3. Results

We first performed a repeated measurement ANOVA including performance of the haptic and visual-haptic trials. This analysis showed a significant effect of condition (F(2, 27) = 265.40, p < 0.000, η p 2 = 0.91) due to much larger deviations in the haptic trials (mean = 37.5˚, SD = 11.5) than in the visual-haptic trials (mean = 10.6˚, SD = 5.9). There was a significant effect of group (F(2, 27) = 22.592, p = 0.001, η p 2 = 0.63), as well as a significant interaction of group * condition (F(2, 27) = 9.013, p = 0.001, η p 2 = 0.40). Differences between the groups were much larger in the haptic block than in the visual-haptic block (see Figure 2). Pairwise comparisons with Bonferroni correction showed significant differences between the three groups with mAVGs having smaller deviations than mNAVGs (p = 0.002) and fNAVGs (p < 0.000), as well as mNAVGs having

Figure 2. Mean deviations and standard error bars in the haptic and visual-haptic block for fNAVGs (female Non Action Video Gamers), mNAVGs (male Non Action Video Gamers), and mAVGs (male Action Video Gamers).

smaller deviations than fNAVGs (p = 0.023). Because of the significant interaction of group and condition, we additionally performed two separate analyses for the haptic and visual-haptic block.

3.1. Haptic Parallelity Performance

Focusing on the haptic trials, we found a significant effect of group (F(2, 27) = 24.78, p < 0.000, η p 2 = 0.65). Male action video gamers (mAVG) had a mean deviation of 26.0˚ (SD = 8.0) when haptically paralleling both bars, while male (mNAVG) and female (fNAVG) non-video gamers had deviations of 38.5˚ (SD = 7.6) and 48.1˚ (SD = 5.2) respectively. Pairwise Bonferroni corrected comparisons showed significant differences between the three groups with mAVGs having significantly smaller deviations than mNAVGs (p = 0.001) and fNAVGs (p < 0.000), as well as mNAVGs having significantly smaller deviations than fNAVGs (p = 0.016). A direct comparison between male and female non-gamers showed that their performance was significantly different (F(1, 18) = 10.87, p = 0.004). Cohen’s d was 1.20, showing a large effect size of group. Because 3 participants in the mNAVG group played occasionally action video games while none of the females in the fNAVG group did, which could have skewed the results, performance of the 10 female non-gamers was compared to performance of the 7 male non-gamers. This analysis still showed a significant difference (F(1.15) = 9.45, p = 0.008), with an effect size of 1.31 (Cohen’s d).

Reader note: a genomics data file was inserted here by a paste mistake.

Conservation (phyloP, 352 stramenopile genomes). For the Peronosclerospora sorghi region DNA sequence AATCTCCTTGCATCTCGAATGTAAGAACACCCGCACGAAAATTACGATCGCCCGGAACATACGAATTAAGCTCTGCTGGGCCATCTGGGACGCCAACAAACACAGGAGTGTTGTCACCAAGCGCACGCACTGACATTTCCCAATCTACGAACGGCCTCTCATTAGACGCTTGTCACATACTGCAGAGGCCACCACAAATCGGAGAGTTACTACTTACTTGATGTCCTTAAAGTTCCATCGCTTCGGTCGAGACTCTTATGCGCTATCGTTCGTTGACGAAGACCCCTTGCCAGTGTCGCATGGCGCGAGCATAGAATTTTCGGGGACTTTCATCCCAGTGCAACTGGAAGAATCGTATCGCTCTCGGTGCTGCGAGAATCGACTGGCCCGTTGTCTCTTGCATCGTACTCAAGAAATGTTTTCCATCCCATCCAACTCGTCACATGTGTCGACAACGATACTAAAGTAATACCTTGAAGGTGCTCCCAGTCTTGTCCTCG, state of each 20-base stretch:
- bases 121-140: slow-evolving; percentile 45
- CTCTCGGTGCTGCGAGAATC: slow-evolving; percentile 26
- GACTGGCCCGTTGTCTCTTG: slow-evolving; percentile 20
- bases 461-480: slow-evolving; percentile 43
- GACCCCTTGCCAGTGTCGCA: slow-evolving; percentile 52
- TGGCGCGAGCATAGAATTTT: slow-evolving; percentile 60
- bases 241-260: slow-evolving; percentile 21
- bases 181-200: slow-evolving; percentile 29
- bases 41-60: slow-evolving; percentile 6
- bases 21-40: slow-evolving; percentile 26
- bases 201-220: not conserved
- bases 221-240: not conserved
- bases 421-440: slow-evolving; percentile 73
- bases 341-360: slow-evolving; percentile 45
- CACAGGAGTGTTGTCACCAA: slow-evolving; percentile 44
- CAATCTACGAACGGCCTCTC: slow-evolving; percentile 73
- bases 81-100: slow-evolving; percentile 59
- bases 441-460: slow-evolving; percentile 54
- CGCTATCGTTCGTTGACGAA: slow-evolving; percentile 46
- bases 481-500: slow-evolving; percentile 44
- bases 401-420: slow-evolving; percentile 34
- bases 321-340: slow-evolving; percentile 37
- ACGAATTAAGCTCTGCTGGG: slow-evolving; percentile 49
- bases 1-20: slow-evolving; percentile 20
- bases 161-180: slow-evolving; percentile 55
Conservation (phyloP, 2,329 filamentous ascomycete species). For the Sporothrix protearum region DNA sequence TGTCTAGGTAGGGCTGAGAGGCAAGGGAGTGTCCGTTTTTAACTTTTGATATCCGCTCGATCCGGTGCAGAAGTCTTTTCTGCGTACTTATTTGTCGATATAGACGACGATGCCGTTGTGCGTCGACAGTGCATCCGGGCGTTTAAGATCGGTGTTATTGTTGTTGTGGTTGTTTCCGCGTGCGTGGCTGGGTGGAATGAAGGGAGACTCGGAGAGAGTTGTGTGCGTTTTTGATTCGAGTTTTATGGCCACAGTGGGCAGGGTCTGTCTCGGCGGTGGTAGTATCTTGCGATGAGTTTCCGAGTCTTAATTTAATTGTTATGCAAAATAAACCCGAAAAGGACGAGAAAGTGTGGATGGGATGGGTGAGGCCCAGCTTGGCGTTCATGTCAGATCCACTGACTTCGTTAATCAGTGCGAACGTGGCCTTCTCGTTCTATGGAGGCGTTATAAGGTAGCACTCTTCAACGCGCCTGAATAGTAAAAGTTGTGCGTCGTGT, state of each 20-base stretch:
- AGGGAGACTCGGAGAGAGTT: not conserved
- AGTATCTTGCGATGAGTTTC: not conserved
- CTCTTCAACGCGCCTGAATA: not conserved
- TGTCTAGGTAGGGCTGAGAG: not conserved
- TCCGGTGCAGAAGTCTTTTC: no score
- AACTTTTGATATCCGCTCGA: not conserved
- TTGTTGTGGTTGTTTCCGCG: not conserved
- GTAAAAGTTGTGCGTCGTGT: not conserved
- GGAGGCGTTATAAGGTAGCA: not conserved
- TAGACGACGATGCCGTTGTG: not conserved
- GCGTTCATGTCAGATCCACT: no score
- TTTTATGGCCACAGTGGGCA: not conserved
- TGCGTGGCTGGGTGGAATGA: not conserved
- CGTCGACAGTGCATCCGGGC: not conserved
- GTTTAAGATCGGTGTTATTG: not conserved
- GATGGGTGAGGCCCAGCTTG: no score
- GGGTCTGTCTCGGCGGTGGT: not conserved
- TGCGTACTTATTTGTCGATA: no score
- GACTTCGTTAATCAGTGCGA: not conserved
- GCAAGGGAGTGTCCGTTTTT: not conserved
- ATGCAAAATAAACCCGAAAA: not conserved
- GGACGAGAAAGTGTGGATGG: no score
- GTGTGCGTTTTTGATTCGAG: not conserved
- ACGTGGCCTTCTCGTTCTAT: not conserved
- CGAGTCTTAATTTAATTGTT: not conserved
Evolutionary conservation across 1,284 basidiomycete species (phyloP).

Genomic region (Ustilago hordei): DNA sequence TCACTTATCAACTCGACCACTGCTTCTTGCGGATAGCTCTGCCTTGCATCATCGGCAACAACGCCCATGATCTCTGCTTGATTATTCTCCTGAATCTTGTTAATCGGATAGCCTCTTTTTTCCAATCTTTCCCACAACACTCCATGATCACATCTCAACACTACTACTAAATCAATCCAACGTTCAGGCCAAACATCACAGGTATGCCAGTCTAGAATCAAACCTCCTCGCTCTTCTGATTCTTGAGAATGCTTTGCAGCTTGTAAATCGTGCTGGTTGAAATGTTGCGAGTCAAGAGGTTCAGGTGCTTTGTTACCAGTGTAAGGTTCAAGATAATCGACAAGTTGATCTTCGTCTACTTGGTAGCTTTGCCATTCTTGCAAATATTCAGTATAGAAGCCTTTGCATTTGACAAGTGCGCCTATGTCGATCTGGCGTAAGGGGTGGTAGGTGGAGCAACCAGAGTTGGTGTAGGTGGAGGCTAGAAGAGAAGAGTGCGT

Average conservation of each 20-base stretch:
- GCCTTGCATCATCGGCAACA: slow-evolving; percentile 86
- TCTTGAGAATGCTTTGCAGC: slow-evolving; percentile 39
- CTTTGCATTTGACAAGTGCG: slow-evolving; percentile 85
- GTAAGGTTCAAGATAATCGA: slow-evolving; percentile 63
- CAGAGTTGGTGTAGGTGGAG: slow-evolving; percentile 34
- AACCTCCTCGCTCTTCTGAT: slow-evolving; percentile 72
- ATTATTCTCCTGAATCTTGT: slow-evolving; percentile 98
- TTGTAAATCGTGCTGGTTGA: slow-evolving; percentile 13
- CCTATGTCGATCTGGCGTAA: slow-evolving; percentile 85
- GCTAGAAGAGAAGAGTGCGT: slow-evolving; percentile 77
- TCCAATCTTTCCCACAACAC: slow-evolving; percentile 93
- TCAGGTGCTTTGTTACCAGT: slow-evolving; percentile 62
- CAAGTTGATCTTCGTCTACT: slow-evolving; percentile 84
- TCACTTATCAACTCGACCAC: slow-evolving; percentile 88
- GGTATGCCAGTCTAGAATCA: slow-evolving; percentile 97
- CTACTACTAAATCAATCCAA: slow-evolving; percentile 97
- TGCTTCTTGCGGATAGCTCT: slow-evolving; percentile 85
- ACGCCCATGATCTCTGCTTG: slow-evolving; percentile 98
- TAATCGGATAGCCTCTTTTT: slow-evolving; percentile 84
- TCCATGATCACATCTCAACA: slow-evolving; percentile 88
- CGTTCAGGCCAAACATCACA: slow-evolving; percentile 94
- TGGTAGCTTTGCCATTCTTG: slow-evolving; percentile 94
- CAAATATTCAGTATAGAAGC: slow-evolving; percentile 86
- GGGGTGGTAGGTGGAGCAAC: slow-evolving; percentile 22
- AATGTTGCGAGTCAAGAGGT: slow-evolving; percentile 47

3.2. Visual-Haptic Parallelity Performance

Attending to the visual-haptic trials, we observed that the effect of group was not significant (F(2, 27) = 1.96, p = 0.16, η p 2 = 0.13). Male action video gamers (mAVG) had a mean deviation of 7.9˚ (SD = 6.2) when visually paralleling both bars, while male (mNAVG) and female (fNAVG) non-video gamers had deviations of 10.9˚ (SD = 4.8) and 12.9˚ (SD = 5.9) respectively. Pairwise Bonferroni corrected comparisons showed no significant differences between the three groups also not when comparing male gamers (mAVGs) with female non-gamers (fNAVGs) (p = 0.18).

We also tested to what extent the deviations in the visual-haptic trials were different from veridical performance, so from 0˚ and we found that this difference was significant (F(1, 27) = 103.922, p < 0.001, η p 2 = 0.79). The interaction with group was not significant (F(2, 27) = 1.96, p = 0.16, η p 2 = 0.13).

4. Discussion